The viability of acoustic tomography in monitoring the circulation of Monterey Bay
Miller, James H.
Rowan, Theresa M.
Ehret, Laura L.
Dees, Robert C.
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This report presents the results of a fifteen month study on the viability of acoustic tomography in monitoring the circulation of Monterey Bay, California. The basis for ocean acoustic tomography is the measurement of travel times of coded acoustic signals between the transceivers. The sound speed field and current structure can be inferred from the fluctuations in the travel times. However, the extreme bathymetry of the Monterey Submarine Canyon complicates the acoustic transmissions in the Bay. The study consisted of an experiment and a computer modeling effort. The experiment consisted of transmitting tomography signals in the Bay for four days. The signals were received with a sonobuoy-based telemetry system. The experimental effort showed multipath arrivals that were stable and resolvable. The modeling effort involved the use of 2-D and 3-D ray tracing computer programs. The programs had difficulty in modeling the effects of Monterey Bay's extreme bathymetry making the multipath identification challenging. Progress is expected with the augmentation of the ray tracing programs with Gaussian beam and time front postprocessors.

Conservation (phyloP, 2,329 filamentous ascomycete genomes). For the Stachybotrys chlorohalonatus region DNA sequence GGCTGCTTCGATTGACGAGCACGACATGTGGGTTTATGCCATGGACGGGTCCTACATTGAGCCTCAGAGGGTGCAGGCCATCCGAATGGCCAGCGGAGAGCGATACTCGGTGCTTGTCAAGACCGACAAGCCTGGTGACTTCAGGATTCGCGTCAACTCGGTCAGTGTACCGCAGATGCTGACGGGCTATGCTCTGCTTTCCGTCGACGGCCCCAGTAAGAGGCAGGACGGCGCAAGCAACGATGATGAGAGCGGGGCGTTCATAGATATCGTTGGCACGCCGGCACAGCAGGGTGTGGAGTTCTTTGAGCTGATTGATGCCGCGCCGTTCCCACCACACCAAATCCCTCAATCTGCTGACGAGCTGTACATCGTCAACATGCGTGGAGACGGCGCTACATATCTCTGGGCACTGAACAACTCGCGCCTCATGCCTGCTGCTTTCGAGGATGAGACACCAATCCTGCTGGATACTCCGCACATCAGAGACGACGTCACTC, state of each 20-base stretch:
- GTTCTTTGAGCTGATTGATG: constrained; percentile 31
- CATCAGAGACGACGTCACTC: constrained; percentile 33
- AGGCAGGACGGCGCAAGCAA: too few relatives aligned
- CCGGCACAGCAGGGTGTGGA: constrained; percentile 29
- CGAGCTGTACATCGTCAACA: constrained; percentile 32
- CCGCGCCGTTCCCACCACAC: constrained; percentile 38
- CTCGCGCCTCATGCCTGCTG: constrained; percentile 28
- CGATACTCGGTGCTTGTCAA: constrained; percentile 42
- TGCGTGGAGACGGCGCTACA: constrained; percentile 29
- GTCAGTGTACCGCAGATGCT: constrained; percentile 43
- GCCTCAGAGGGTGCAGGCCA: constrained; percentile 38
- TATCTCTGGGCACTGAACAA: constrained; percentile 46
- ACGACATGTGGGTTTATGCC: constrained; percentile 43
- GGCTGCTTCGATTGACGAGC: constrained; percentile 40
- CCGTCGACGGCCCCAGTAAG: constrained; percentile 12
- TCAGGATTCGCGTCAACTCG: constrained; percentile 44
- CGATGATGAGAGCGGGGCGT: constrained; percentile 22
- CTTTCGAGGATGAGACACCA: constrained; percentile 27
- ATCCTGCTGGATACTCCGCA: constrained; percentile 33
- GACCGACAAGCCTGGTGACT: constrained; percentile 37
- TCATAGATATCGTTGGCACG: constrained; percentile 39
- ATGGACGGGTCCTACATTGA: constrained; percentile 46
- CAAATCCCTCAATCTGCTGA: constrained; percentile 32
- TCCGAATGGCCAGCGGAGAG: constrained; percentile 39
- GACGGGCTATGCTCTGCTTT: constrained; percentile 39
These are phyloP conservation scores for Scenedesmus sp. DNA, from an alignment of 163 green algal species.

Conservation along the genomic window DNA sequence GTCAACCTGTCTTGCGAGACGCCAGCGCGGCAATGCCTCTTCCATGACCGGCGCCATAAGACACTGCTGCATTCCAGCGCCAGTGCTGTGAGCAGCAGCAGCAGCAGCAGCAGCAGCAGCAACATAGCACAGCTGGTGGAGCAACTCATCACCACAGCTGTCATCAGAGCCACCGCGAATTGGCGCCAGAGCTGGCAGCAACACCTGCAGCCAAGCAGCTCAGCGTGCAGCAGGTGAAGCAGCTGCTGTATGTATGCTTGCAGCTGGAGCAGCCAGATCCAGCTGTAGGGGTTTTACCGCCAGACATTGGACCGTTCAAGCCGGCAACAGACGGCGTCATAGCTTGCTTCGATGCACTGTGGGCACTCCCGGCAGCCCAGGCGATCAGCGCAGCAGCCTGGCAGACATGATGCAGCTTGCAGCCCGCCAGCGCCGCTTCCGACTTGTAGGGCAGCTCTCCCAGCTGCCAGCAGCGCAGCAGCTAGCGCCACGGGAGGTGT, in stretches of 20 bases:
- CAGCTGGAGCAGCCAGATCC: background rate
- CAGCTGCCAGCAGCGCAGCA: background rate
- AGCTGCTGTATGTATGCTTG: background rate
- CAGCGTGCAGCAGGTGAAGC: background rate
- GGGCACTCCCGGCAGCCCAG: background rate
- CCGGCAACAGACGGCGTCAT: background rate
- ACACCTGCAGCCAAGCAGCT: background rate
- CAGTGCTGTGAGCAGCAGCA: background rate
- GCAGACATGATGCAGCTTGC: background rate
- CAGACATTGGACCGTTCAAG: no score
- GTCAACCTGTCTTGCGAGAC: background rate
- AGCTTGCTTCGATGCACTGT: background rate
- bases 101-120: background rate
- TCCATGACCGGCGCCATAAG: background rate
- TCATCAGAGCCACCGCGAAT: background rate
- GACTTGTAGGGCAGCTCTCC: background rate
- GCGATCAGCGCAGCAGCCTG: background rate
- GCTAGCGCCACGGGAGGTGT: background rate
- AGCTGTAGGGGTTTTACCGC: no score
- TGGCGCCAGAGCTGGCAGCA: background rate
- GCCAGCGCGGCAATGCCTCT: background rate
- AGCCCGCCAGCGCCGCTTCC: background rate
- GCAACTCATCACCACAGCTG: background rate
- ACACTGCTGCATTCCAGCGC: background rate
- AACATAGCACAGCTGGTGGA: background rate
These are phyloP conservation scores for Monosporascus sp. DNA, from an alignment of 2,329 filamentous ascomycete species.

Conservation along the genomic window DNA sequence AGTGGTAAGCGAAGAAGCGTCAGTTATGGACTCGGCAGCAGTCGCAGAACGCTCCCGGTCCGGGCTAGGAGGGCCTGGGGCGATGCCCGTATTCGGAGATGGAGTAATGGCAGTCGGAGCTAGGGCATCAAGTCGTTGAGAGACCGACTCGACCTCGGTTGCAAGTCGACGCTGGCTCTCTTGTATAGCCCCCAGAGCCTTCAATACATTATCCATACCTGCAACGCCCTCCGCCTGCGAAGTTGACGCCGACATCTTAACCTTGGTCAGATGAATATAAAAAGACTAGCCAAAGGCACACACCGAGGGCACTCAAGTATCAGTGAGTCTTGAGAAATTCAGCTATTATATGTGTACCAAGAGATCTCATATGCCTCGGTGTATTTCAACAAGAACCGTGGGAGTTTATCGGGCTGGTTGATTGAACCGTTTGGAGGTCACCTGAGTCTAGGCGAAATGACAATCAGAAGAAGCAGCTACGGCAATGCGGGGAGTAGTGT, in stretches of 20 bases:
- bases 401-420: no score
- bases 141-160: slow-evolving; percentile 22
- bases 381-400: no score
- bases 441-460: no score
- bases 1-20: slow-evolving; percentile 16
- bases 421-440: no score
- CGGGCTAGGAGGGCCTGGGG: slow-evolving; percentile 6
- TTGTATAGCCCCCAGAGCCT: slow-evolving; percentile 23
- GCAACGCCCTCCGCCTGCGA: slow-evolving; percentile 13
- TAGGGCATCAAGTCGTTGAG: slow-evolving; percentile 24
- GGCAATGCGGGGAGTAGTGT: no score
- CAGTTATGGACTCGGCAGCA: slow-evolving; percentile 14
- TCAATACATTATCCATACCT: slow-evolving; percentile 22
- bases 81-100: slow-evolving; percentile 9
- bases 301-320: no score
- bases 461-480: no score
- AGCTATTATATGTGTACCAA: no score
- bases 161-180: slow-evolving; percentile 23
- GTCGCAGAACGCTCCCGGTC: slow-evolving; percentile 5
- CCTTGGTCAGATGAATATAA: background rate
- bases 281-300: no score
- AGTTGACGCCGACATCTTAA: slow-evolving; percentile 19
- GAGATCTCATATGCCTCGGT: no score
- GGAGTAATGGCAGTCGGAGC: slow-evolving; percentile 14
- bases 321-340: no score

NPS Report NumberNPS-62-90-003
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